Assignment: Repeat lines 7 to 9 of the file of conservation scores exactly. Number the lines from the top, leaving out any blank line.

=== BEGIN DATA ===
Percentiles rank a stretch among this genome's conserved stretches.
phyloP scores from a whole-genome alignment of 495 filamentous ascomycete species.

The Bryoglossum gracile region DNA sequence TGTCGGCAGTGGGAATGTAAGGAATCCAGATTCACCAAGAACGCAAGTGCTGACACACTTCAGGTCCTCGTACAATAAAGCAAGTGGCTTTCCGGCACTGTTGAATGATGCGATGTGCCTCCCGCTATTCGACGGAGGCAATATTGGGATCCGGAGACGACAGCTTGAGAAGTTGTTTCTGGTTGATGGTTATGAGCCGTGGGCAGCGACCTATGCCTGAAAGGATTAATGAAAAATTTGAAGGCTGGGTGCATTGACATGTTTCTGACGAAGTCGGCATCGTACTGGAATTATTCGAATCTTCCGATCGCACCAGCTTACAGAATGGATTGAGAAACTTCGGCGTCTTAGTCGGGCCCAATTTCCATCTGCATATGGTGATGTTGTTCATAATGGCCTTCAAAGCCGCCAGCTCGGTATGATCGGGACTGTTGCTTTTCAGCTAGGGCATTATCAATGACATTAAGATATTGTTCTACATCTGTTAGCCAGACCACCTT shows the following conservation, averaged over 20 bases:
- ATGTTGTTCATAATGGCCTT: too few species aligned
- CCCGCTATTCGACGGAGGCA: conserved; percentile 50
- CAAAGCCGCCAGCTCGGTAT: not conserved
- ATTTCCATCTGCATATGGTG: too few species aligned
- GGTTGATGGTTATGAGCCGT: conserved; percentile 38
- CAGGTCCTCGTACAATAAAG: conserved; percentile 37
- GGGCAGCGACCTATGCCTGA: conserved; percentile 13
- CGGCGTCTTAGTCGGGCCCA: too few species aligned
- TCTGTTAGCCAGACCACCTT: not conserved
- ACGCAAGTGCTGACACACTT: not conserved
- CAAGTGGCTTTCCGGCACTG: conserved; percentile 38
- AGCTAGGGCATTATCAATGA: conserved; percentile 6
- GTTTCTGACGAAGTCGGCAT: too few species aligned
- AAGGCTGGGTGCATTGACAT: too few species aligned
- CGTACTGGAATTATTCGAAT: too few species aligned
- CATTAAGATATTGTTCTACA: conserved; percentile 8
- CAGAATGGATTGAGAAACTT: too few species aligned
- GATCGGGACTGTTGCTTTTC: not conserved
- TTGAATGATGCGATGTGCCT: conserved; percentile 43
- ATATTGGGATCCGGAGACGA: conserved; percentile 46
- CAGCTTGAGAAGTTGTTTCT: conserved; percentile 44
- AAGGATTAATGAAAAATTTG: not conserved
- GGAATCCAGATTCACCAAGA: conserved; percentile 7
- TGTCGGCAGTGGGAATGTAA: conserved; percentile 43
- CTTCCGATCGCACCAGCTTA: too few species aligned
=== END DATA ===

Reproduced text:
- ATTTCCATCTGCATATGGTG: too few species aligned
- GGTTGATGGTTATGAGCCGT: conserved; percentile 38
- CAGGTCCTCGTACAATAAAG: conserved; percentile 37